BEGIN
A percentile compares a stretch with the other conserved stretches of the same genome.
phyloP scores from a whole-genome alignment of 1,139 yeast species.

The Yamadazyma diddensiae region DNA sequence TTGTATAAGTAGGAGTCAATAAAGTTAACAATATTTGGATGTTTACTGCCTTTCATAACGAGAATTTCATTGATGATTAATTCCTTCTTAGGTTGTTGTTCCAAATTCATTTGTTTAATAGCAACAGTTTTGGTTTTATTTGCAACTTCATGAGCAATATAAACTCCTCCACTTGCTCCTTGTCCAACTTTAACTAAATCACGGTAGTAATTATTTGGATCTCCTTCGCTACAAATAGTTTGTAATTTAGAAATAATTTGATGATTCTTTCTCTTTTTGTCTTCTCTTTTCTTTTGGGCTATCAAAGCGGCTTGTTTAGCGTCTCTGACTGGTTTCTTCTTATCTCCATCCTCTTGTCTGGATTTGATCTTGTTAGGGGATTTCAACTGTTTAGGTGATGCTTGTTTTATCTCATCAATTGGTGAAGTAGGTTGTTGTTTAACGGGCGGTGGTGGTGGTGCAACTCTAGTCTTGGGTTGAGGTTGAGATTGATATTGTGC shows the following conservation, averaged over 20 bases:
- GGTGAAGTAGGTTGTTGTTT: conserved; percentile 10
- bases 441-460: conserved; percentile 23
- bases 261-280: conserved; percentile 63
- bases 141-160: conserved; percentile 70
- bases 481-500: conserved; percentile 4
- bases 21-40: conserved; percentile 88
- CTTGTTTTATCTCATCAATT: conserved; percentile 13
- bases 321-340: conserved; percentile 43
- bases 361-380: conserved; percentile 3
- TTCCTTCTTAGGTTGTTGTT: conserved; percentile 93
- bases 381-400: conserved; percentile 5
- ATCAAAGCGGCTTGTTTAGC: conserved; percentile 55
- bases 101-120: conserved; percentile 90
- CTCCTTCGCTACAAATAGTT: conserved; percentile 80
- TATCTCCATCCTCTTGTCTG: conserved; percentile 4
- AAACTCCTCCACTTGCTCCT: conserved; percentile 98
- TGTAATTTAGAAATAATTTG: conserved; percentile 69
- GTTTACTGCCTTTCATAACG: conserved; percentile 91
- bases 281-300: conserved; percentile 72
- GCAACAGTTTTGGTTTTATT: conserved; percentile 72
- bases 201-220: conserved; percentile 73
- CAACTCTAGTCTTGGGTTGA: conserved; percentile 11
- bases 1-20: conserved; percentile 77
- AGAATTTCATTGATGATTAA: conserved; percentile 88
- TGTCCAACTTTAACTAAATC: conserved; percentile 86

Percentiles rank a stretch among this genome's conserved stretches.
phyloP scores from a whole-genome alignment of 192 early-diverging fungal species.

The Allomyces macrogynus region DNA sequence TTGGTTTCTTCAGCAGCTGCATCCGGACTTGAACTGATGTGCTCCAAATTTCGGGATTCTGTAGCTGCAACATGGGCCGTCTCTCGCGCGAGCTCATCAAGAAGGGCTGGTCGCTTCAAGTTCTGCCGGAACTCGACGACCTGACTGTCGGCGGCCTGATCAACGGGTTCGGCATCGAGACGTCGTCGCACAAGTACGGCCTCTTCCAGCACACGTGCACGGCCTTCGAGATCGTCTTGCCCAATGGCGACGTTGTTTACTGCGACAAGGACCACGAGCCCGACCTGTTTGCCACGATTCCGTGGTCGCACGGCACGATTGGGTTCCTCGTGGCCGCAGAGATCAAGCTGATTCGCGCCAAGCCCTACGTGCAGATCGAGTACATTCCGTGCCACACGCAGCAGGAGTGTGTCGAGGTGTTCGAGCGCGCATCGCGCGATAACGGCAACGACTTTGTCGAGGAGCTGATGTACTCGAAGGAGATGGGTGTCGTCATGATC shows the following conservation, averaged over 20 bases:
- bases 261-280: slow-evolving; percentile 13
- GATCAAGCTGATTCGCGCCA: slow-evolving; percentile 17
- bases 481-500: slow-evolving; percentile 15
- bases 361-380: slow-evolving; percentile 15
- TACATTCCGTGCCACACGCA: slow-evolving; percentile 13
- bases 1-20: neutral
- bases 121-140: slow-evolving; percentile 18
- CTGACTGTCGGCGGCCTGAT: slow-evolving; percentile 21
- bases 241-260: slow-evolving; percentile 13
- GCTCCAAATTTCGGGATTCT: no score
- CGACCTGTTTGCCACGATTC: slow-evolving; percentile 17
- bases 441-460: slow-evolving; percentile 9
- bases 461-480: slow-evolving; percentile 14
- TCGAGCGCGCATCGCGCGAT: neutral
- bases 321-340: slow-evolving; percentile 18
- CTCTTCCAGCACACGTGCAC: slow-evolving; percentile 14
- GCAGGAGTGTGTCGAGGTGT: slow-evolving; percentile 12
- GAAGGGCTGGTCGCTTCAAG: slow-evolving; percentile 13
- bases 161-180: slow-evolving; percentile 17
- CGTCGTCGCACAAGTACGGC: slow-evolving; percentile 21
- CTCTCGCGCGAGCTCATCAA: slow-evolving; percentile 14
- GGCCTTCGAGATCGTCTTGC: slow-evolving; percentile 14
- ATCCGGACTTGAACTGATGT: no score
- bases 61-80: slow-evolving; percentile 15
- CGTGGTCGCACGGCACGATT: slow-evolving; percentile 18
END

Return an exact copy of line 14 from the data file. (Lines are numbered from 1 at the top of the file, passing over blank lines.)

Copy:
- bases 381-400: conserved; percentile 5